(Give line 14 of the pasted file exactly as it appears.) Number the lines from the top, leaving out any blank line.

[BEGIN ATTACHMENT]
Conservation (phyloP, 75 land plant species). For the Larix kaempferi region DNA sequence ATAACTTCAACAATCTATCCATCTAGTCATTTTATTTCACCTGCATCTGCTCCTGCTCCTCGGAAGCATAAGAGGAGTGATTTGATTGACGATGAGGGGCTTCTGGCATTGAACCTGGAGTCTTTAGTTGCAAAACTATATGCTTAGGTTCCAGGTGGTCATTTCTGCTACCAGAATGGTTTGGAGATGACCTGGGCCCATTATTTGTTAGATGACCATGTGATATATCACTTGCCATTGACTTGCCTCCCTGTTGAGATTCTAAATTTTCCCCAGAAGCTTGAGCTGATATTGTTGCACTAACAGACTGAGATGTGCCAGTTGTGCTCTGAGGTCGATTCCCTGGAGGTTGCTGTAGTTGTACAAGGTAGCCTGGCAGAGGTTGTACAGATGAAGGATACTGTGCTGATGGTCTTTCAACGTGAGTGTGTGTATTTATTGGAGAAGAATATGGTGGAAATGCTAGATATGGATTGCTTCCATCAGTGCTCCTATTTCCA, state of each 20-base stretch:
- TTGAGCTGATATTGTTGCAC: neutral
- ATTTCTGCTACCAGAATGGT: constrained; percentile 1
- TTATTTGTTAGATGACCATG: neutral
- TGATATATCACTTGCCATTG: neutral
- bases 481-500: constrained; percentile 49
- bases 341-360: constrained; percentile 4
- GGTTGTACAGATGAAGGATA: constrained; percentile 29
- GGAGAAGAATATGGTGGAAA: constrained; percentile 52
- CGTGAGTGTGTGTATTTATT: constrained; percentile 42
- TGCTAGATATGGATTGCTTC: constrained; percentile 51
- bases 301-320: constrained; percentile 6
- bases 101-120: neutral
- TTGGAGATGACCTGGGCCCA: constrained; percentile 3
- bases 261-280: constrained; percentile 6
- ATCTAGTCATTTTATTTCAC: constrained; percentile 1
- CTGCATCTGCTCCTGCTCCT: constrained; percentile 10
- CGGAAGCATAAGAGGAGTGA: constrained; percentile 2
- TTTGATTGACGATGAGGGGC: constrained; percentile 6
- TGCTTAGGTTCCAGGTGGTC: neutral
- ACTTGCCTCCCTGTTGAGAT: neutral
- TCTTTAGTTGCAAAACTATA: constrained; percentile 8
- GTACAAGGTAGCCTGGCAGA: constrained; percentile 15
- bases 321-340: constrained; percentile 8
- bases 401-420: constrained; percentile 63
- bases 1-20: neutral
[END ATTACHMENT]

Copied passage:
- TTGGAGATGACCTGGGCCCA: constrained; percentile 3